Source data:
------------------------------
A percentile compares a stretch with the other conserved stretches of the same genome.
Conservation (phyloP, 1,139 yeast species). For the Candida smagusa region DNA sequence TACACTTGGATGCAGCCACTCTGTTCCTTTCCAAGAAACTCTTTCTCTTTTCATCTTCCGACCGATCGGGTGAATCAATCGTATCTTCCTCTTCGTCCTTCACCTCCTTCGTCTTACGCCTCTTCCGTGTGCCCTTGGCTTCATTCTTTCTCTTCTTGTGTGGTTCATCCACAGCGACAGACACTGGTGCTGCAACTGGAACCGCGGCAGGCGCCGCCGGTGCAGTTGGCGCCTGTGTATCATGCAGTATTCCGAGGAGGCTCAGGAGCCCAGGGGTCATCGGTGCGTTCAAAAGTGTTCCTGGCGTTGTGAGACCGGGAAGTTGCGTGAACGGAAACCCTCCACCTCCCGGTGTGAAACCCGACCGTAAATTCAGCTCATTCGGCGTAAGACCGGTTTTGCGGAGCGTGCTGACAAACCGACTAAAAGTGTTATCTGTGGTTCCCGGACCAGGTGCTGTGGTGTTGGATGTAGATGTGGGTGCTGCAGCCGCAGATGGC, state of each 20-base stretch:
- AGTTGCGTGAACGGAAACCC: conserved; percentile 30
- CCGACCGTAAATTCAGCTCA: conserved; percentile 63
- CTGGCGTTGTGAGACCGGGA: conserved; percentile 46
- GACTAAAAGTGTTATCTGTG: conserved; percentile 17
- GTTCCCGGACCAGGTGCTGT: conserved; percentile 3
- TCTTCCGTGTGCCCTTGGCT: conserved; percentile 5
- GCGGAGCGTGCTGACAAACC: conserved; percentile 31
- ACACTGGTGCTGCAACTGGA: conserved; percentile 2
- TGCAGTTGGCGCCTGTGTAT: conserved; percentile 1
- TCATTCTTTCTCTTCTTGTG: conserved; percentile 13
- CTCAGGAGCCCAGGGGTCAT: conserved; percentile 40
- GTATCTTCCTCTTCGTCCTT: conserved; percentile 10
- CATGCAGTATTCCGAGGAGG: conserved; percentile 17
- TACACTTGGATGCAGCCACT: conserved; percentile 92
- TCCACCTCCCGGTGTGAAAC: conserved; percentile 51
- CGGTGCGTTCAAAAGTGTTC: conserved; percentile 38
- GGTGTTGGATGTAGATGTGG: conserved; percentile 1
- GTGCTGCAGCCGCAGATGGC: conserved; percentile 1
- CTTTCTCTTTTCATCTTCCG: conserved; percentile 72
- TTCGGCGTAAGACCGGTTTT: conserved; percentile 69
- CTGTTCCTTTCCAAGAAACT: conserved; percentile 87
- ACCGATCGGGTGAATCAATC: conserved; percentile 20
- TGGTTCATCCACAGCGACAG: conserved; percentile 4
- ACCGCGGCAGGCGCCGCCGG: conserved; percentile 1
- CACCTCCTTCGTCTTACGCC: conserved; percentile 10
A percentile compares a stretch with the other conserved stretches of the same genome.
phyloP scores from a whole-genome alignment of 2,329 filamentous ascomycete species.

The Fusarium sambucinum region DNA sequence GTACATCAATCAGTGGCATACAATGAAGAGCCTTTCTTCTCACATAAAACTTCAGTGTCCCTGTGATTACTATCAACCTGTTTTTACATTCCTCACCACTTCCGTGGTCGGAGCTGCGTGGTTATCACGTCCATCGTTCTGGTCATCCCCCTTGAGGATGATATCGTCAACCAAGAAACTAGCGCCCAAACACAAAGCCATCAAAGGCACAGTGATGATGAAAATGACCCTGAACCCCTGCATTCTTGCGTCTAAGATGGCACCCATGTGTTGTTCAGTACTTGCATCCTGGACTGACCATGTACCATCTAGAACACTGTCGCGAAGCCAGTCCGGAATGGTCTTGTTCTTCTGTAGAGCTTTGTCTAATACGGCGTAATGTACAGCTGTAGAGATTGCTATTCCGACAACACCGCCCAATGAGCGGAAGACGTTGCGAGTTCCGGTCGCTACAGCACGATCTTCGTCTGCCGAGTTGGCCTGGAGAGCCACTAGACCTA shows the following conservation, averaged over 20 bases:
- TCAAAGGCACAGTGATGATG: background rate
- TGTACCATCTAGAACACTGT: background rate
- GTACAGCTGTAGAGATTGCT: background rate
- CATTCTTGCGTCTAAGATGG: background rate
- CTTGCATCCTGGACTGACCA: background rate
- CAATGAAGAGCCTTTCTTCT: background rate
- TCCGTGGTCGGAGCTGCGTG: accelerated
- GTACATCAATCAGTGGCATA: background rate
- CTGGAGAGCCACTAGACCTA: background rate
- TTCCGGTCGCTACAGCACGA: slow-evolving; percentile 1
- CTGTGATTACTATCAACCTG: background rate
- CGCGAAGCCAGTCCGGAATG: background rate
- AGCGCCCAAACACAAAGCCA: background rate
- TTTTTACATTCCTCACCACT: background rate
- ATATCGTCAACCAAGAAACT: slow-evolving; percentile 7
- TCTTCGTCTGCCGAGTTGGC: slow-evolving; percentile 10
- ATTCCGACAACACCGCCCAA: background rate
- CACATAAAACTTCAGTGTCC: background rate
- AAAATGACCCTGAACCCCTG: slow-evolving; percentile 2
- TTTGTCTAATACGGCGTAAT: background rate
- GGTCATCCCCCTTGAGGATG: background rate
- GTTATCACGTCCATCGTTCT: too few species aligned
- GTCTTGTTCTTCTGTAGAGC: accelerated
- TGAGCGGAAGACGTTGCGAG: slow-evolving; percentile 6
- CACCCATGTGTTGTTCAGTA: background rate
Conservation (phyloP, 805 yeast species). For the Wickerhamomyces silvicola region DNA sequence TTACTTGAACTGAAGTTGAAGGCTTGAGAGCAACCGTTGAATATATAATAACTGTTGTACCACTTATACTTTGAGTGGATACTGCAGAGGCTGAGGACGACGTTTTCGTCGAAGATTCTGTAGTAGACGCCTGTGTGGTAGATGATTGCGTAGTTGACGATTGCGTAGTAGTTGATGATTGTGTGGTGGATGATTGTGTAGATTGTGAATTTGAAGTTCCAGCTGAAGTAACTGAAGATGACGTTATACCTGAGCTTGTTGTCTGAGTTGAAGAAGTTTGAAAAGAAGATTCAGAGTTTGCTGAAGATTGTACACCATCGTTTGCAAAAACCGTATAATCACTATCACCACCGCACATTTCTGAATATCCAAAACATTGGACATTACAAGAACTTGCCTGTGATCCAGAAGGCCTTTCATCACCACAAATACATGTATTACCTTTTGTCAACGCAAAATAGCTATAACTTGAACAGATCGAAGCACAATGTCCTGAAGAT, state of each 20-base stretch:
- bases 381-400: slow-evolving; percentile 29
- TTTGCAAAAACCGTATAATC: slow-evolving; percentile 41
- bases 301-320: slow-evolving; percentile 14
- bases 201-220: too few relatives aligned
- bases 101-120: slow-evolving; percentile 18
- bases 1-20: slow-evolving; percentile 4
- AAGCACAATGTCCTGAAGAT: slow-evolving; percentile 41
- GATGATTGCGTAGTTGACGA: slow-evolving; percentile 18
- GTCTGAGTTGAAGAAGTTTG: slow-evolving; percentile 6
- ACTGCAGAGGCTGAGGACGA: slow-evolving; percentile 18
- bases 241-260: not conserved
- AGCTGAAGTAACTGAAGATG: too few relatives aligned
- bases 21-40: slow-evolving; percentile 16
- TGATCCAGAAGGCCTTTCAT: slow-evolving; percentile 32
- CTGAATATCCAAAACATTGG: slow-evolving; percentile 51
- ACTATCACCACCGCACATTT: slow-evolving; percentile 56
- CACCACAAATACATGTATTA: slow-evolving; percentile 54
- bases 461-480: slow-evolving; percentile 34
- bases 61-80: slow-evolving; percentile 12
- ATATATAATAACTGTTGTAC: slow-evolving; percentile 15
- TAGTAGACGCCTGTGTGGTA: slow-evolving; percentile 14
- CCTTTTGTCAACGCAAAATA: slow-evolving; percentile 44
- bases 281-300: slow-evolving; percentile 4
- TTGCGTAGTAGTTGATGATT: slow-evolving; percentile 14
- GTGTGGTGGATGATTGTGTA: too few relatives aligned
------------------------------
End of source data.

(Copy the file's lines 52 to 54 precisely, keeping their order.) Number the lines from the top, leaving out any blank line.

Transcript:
- GTTATCACGTCCATCGTTCT: too few species aligned
- GTCTTGTTCTTCTGTAGAGC: accelerated
- TGAGCGGAAGACGTTGCGAG: slow-evolving; percentile 6